Having had my fill of Europe for a while, I decided to go travelling around India. This was a truly life-altering couple of months that took in Delhi, Agra and a lengthy tour of Rajasthan before dotting down the southwest coast down to Kerala. I had so many crazy experiences on that trip, from awful hotels, wonderful food and a bad-tempered ear cleaner, to a camel desert safari, a James Bond themed city and an intimate elephant sanctuary. It was my first bout of extended solo travel, even though technically I wasn’t actually alone. I now have this little dream that I’ll go back and travel down the other side of the country in 2024. That’ll be the twenty year anniversary of my original trip.
In the summer of 2004 I fell head over heels for a charismatic Belgian girl. I was so smitten I turned down the chance to teach in Italy to go and live in Belgium. Stationed in the gorgeous university town of Leuven, our car-crash relationship lasted just a few months and I found myself alone and stranded. ‘‘Come home!’’ cried my despairing mum. But I loved Leuven so much I ended up sticking around for three years.
With its quaint squares, sleepy parks and old-worlde bars, life was very chilled indeed. And it got even better when my new girlfriend S left The Netherlands to join me! Together we made tracks across Belgium, enjoying sojourns to Ghent, Bruges, Antwerp, Namur, Liege, Mechelen, Diest, Aarschot and The Ardennes. There were also amazing weekend visits to the French cities of Paris and Lille.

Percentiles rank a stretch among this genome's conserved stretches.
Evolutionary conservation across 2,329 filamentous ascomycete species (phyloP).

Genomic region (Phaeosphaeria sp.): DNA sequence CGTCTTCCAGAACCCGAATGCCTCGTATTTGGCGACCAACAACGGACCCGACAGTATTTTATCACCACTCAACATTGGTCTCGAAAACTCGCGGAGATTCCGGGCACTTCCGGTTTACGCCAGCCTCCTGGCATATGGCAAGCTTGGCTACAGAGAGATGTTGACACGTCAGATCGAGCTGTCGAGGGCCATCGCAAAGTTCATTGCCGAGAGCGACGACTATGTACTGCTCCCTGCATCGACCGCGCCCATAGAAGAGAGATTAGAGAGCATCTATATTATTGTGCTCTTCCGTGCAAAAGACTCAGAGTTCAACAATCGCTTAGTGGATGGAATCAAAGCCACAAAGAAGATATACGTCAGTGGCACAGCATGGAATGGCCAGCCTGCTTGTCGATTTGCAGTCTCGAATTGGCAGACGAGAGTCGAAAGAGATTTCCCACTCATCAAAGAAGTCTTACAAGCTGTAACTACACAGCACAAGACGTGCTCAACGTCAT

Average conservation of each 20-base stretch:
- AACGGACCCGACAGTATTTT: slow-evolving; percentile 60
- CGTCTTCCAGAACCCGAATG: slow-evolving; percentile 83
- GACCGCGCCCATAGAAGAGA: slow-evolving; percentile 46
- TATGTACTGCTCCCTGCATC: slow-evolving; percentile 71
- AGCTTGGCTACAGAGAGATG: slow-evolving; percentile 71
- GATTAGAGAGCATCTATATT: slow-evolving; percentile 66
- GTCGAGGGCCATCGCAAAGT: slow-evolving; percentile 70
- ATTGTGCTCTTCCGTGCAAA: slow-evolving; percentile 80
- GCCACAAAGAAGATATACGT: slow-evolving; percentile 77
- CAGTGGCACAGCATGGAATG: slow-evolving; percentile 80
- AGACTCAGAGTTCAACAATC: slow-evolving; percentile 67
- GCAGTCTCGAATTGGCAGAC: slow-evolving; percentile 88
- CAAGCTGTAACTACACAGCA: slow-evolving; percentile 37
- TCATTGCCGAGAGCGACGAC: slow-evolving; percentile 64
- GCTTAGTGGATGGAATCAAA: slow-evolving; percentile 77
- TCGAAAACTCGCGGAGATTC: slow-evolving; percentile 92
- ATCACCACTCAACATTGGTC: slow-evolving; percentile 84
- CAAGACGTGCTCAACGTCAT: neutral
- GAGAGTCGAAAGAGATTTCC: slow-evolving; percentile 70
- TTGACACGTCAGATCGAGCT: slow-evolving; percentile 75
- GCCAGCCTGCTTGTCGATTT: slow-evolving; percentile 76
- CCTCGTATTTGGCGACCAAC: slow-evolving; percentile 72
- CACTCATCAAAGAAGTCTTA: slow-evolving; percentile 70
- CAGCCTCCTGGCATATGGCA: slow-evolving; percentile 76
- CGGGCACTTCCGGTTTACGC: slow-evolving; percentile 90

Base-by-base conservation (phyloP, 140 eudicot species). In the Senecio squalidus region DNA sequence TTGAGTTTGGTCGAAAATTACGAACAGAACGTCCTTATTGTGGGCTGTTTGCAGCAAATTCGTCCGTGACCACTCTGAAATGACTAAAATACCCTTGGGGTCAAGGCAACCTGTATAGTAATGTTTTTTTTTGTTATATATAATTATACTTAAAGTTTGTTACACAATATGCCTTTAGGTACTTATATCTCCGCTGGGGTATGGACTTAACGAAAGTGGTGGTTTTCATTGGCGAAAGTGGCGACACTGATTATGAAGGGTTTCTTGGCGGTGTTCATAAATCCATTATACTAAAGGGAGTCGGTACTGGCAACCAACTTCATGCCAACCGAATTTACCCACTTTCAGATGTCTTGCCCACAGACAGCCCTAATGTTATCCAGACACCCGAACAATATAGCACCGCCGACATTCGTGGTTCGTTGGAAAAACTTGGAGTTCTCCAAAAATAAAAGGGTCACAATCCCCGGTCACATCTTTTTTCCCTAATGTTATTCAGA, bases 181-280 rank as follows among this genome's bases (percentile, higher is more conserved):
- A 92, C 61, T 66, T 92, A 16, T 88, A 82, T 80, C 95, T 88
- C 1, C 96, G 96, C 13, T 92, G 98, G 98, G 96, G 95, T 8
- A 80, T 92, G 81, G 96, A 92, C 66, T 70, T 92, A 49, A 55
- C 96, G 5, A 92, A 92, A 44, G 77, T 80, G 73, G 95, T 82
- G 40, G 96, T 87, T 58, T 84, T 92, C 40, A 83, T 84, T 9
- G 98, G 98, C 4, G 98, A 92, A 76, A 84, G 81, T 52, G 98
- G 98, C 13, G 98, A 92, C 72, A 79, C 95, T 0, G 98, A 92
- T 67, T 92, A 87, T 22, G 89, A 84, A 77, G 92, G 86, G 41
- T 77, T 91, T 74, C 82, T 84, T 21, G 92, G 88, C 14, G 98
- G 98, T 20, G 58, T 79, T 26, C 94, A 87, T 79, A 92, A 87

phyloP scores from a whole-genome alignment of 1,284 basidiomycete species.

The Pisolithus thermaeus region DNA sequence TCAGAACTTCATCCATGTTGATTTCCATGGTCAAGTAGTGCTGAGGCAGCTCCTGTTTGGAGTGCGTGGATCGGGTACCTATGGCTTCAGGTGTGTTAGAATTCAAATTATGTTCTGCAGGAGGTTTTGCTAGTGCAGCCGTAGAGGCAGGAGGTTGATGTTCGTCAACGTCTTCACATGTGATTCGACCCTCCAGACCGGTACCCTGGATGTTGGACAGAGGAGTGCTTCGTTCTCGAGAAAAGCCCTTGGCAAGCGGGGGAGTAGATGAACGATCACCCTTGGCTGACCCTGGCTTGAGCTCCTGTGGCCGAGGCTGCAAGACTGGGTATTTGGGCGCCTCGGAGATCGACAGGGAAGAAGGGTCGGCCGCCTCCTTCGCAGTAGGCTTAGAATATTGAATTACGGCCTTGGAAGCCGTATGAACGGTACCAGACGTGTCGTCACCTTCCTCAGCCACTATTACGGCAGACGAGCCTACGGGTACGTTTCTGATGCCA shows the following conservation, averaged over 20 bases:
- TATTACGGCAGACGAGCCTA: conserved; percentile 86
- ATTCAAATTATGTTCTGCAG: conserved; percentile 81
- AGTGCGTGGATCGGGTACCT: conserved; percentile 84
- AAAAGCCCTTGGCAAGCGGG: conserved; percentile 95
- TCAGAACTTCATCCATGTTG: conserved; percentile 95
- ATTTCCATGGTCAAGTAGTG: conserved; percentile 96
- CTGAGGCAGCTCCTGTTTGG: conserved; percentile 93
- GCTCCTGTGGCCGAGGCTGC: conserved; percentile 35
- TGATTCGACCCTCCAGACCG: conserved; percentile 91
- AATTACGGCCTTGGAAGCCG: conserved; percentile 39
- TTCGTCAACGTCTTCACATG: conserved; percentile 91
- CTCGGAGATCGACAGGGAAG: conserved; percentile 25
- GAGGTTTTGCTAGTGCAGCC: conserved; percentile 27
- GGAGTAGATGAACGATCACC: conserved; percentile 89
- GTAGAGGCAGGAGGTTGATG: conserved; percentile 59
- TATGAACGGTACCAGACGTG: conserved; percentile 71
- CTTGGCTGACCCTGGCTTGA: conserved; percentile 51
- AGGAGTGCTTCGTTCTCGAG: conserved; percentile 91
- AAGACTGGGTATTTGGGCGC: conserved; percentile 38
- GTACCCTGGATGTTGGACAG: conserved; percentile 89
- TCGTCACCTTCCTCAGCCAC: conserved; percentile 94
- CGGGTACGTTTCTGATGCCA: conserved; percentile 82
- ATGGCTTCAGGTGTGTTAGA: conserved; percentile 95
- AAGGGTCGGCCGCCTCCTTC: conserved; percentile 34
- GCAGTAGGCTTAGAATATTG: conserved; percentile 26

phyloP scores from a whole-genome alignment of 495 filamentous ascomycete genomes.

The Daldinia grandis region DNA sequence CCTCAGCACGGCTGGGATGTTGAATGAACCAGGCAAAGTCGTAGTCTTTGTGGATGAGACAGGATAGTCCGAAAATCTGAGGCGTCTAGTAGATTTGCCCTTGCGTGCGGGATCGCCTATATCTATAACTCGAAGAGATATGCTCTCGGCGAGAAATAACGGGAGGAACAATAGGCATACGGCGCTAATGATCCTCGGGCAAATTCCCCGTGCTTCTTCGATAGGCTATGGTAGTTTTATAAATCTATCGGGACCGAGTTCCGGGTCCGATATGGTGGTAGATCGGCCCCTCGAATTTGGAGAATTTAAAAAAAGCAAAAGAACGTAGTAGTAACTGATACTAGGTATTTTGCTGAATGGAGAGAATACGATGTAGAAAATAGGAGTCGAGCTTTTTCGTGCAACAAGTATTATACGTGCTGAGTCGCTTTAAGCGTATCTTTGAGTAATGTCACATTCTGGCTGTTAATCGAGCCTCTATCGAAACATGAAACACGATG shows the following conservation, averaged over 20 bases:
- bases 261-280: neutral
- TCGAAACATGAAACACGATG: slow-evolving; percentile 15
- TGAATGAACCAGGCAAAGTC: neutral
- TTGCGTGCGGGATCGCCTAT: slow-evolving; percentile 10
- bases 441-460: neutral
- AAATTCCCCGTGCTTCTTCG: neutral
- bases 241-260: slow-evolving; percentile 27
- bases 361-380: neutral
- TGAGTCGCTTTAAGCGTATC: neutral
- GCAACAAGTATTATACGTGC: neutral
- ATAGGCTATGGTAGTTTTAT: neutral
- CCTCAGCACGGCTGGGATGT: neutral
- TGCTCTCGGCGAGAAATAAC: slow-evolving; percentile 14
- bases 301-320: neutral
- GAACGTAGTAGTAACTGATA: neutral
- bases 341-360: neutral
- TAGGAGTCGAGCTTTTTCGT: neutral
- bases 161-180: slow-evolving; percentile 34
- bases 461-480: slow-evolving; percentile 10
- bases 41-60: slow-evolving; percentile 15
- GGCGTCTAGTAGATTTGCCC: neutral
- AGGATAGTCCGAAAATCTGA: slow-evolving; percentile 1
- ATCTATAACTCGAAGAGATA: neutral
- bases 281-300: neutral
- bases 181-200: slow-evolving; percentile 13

In May 2007 we headed off on what became one of the great holidays of my life. It began with a fantastic week in New York, where I proposed to S on top of The Empire State Building after a romantic dinner at Frankie & Johnnies. From there we went on to Washington DC, Nashville and Memphis. How could I ever forget limousine-cruising through Manhattan, snipers on The White House roof, the spirit of Johnny Cash at Nashville’s Studio B and the Elvis crazies at Graceland?
Back in Belgium, professional pressures forced S and I into leaving Leuven for the big smoke of Brussels, a city we never truly cared for. Over the next year we were mostly preoccupied with plans for our wedding. Nevertheless, we did find time for short breaks in Luxembourg City and Venice, while my eventful stag weekend played out just across the German border in the city of Cologne.
Our big day took place in September 2008 in the Belgian town of Rixensart, a picturesque little place built around a wide lake. For our honeymoon it was off to Morocco, hitting Casablanca, Marrakech, the coastal town of Essaouria and some hiking in The Atlas Mountains.
S and I eventually became completely disillusioned with life in Belgium. The economic crisis had hit her job hard and, after much deliberation, we boldly decided to pack up and leave. To enjoy one last big adventure before settling down.
And so unfolded a memorable year in China! Ten months teaching in Beijing, bookended by extensive stretches out on the open road. The living and working part was extremely challenging, with cultural and linguistic barriers like I’d never experienced before. Add to that the pollution and unmanageable crowds and Beijing was admittedly a tough gig. The travelling though was magnificent! Simply wondrous adventures featuring vibrant cities, ancient stone-walled villages, sacred mist-shrouded mountains, golden beaches, lush green rice fields and a certain great wall.
When we arrived in The Netherlands in the summer of 2010 both S and I were jobless. Furthermore, we had nowhere to live and only modest, dwindling savings. To begin with we stayed with her parents in the southern town of Goirle, just outside the city of Tilburg. Luckily, within a few months, we both landed jobs in Amsterdam, which we quickly made our home.